I do not think not allowing Bahia to not go to seed would effect turf density in such a manner which it would limit the turfs health. If allowed to go seed the turf would be using resources to put itself into seed instead of other areas like root growth. My guess would be if you want Bahia to remain thick slit seed or even overseed at the first signs of decline, no different than if you would fill a small bald area of the lawn of SA with plugs for the best results in turf appearance to not allow other weeds a home.

ted putnam
04-27-2012, 09:20 PM
I've learned something new from this thread. I had absolutely no idea there was more than one variety. Around here, it is a weed unless you are a cattle farmer or a Hay baler. Whatever variety it is that we have here is absolute crap as far as a lawn goes. Once it starts seeding, there is no way you can get or keep your lawnmower blade sharp enough to cut it and have it look nice. Tough, stringy stems with seedtops. Nasty stuff for sure. There's only one thing we treat it with around here and that's Metsulfuron:laugh:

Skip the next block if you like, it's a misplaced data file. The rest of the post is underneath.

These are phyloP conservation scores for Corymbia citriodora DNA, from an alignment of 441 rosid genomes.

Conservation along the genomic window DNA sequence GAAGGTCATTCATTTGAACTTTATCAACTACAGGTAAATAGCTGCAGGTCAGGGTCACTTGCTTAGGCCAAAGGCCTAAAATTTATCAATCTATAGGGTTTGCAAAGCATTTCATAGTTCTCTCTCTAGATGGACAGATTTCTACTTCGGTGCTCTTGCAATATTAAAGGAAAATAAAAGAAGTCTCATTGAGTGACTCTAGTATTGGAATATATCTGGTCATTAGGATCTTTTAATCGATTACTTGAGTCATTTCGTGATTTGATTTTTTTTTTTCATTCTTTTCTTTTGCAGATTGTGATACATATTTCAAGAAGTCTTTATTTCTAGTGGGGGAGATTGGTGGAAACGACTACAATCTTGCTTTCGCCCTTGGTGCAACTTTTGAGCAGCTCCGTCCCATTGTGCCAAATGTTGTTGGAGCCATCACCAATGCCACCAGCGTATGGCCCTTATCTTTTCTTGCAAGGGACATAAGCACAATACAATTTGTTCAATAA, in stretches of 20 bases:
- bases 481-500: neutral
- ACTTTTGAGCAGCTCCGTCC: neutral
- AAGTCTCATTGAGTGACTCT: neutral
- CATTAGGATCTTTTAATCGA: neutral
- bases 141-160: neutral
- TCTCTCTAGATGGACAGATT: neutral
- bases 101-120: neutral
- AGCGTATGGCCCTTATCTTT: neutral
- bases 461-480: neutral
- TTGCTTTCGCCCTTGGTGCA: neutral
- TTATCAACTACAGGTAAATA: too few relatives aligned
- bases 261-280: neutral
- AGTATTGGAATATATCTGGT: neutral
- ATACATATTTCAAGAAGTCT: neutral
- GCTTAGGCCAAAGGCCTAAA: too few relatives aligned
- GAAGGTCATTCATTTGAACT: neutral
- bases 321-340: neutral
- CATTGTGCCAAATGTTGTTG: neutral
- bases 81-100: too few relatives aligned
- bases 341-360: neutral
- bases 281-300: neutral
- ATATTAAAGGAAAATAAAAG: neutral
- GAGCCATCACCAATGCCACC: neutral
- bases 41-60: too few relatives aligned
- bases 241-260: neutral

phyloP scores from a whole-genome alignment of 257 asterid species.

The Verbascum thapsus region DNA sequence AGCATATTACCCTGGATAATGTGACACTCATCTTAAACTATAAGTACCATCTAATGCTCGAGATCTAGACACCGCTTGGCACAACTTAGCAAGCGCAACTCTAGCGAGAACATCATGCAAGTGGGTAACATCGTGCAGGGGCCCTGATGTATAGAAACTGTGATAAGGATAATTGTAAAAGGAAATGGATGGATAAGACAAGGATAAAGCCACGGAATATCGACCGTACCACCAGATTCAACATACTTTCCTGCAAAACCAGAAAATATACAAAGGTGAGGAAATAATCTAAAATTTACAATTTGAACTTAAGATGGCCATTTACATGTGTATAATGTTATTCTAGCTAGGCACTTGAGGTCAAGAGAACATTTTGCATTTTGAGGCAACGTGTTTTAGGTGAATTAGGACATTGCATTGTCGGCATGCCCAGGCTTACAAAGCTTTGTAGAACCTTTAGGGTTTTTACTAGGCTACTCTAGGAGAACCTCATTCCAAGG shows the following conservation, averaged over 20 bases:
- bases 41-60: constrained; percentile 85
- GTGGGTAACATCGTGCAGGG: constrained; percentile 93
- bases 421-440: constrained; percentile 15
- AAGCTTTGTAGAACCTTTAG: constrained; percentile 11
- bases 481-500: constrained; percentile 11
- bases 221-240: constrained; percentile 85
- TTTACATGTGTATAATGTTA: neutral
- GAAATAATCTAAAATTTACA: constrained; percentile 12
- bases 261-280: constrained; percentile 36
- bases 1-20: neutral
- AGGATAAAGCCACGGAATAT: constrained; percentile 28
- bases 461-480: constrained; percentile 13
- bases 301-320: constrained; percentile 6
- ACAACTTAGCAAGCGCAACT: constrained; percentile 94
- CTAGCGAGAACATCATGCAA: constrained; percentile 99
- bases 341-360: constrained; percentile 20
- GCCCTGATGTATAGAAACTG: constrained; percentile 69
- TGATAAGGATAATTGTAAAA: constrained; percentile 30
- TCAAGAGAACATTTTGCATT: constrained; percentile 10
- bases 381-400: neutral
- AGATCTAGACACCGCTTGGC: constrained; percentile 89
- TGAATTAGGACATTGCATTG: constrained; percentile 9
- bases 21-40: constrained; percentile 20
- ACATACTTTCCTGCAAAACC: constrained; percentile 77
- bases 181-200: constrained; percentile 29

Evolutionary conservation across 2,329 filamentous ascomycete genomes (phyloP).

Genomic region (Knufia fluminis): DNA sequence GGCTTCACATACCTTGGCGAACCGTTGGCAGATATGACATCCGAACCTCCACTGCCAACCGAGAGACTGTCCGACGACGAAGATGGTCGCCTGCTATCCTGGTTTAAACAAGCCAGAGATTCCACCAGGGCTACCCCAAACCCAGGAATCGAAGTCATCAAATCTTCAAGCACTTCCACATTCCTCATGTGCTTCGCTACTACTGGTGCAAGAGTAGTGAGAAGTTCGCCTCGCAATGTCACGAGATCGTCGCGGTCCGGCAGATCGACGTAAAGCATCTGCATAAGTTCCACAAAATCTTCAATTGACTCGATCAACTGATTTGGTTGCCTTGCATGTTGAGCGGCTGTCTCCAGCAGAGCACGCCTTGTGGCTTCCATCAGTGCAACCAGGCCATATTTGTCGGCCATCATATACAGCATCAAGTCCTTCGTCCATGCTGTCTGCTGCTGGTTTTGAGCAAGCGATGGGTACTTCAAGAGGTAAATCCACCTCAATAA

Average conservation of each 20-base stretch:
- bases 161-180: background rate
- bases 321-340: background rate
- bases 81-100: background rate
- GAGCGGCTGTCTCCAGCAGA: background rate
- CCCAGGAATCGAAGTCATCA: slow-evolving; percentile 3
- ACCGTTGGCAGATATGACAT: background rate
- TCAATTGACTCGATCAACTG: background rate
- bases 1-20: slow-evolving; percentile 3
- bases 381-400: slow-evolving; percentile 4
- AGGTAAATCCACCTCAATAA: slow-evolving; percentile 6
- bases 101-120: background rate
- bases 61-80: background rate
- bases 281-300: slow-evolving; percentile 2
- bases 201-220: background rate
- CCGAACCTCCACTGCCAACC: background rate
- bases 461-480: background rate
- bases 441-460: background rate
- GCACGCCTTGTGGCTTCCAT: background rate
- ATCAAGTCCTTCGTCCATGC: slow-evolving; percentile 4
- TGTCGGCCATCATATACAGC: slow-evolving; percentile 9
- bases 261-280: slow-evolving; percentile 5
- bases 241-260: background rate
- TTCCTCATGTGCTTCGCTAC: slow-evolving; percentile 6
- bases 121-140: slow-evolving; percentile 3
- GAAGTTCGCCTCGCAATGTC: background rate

Ric
04-27-2012, 11:26 PM
I've learned something new from this thread. I had absolutely no idea there was more than one variety. Around here, it is a weed unless you are a cattle farmer or a Hay baler. Whatever variety it is that we have here is absolute crap as far as a lawn goes. Once it starts seeding, there is no way you can get or keep your lawnmower blade sharp enough to cut it and have it look nice. Tough, stringy stems with seedtops. Nasty stuff for sure. There's only one thing we treat it with around here and that's Metsulfuron:laugh: